Earth Day Jam brings artists, vendors to Bell Tower Green

Published 12:09 am Sunday, May 15, 2022

SALISBURY — Bell Tower Green was taken over by crowds on Saturday to benefit a local nonprofit with green goals of its own.

Happy Roots’ Earth Day Jam was on hiatus for the past two years of the COVID-19 pandemic, but with activities reopened across the state and a new venue in the middle of downtown Salisbury, the signature fundraiser is back.

In the past, the event has been a two-day event with camping options available on a local farm, but Happy Roots Executive Director Ashley Honbarrier said this is the first year it is a free event held downtown and she thinks this model has a larger draw.

“We’ve got our regular people and people just seeing it and walking up,” Honbarrier said.

Nearly 60 sponsors with 60 booths and 20 bands filled the area between a main stage and smaller one that highlighted younger artists.

About 50 volunteers pitched in for the event and Honbarrier said the organization is looking for more.

She said in the past, the gardening nonprofit has taken in about $4,000. This year’s goal was $15,000. The final amount hasn’t been totaled, but the money will help sustain programs and go to more schools throughout the year.

The nonprofit is a volunteer organization that creates and teaches gardening skills in local students. Officials are awaiting the results of an application for a grant from the Z. Smith Reynolds Foundation that would provide funding to hire staff members.

Henderson Independent School, the first school the organization worked with, had its own booth on site with shirts and products designed by students.

Henderson Principal Alexis Cowan said the school started using Happy Roots for the therapeutic benefits of gardening and said the partnership with the school’s greenhouse has been a powerful partnership over the years.

Cowan credited the school’s career and technical education teachers for getting students involved in the event on different levels from planning to marketing, design and creating crafts.

Cowan said the partnership helps the school give its students the practical ability to grow their own food and reap the therapeutic benefits for the rest of their lives.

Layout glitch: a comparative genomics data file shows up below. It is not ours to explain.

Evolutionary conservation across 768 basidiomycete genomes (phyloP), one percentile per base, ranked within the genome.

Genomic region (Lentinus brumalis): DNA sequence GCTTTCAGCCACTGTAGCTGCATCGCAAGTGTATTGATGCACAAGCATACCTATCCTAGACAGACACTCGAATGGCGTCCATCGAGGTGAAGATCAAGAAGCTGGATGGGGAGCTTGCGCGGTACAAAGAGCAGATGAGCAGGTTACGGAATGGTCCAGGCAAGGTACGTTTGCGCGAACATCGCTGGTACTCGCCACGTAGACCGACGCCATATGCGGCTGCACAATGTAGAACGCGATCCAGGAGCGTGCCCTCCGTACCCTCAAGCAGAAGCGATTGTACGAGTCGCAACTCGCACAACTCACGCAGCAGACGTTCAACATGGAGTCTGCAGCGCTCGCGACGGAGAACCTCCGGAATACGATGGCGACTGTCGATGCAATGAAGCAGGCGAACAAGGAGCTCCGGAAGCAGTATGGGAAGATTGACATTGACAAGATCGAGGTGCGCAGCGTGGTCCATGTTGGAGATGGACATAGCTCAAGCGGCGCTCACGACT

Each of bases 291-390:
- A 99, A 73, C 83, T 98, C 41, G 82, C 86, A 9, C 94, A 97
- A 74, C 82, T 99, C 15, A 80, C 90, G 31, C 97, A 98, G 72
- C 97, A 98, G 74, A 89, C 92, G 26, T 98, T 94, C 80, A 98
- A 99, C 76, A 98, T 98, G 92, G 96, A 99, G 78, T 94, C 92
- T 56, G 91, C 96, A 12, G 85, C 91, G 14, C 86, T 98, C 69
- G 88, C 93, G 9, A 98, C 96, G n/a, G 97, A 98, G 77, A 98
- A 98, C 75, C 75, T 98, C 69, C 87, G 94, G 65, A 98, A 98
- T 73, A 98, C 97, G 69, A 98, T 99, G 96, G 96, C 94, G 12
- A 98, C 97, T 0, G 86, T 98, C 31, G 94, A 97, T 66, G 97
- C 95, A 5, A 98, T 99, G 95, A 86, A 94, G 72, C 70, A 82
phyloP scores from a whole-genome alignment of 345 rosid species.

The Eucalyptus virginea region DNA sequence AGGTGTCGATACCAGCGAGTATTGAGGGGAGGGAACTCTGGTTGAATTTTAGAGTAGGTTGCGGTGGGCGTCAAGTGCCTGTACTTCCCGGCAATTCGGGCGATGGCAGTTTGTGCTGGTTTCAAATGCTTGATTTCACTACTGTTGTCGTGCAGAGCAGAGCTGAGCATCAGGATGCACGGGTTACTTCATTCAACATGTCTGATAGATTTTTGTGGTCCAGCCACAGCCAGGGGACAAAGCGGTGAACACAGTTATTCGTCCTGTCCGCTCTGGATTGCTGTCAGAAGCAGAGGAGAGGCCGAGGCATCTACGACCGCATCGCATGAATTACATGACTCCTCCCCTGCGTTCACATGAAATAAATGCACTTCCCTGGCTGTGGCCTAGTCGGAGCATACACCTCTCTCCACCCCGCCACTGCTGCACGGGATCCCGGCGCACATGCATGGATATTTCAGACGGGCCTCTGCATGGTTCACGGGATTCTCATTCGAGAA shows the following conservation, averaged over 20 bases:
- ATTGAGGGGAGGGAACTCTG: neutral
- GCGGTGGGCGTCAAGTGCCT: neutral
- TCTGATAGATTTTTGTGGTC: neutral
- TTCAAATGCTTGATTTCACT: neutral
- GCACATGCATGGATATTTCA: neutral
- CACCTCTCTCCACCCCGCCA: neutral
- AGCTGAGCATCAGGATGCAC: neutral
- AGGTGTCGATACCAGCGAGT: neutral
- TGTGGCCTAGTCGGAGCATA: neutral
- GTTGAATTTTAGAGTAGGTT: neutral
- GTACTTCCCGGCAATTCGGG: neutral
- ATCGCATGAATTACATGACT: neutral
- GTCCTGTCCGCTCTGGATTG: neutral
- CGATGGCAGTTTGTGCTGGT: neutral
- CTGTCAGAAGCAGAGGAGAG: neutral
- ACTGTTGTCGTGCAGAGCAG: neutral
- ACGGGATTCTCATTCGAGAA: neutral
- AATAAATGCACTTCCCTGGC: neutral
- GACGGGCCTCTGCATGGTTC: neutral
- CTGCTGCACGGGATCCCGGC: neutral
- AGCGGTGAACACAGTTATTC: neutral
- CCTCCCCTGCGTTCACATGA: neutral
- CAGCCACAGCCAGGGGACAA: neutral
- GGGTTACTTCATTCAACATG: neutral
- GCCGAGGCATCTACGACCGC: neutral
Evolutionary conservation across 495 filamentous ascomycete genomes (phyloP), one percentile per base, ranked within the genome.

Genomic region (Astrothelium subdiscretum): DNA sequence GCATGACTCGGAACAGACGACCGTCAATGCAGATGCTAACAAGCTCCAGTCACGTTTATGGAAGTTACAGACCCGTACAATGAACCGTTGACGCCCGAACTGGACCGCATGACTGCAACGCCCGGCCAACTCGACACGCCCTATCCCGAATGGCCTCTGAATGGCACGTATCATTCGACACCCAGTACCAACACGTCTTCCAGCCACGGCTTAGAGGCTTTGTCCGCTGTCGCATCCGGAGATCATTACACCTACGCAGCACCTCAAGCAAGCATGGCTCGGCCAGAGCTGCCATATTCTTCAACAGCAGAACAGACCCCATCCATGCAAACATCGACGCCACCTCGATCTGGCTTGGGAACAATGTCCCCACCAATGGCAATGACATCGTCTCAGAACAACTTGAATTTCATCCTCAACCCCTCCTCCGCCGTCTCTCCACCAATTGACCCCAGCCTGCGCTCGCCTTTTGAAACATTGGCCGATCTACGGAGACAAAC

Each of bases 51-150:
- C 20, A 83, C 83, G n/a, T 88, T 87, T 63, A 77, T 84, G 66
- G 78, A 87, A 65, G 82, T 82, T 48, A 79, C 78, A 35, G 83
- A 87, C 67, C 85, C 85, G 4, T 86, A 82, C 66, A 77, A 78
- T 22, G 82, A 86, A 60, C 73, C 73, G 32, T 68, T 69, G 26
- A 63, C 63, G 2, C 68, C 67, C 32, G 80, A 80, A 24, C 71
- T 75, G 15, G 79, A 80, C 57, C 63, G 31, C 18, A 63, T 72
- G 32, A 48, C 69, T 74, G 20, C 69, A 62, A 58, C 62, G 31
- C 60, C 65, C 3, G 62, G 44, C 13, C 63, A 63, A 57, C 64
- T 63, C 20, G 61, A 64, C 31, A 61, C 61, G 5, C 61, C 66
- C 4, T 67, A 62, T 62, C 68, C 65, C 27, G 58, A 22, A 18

Henderson senior Lamon’Te Lyerly said he has been promoting his school and helping the culinary program at another school as well.

Lyerly said he helps at the greenhouse and the program has had a therapeutic impact on him. He said gardening has made him want to take on healthier habits like drinking more water. Before he got involved in the program he had never tried a fresh tomato chutney or prepared vegetables he grew himself.

Happy Roots got some help from a notable gardener a few states north, too. Tony Hillery made the trip from New York City to read stories on the small stage and occasionally play presenter. Hillery is founder of the nonprofit Harlem Grown.

“We’re a youth development organization working in Harlem, New York, working with underserved children in underserved communities and using urban farming, hands-on education and mentorship as a vehicle of change,” Hillery said.

He started volunteering at a school and saw the need in his own community firsthand, inspiring him to start Harlem Grown.

Hillery was featured on social media pages and has published a book. Hillery said Honbarrier was using the book and he looks at the work Happy Roots is doing as the beginning stages of what he started a decade ago.

Hillery found out about the program in Rowan County and reached out to Honbarrier to offer his support personally. He said he supports other organizations with the goal of bringing extra attention to them.

“Local people are curious, they come out and I try to implore them to make financial contributions to help said organization thrive,” Hillery said.

About Carl Blankenship

Carl Blankenship has covered education for the Post since December 2019. Before coming to Salisbury he was a staff writer for The Avery Journal-Times in Newland and graduated from Appalachian State University in 2017, where he was editor of The Appalachian.

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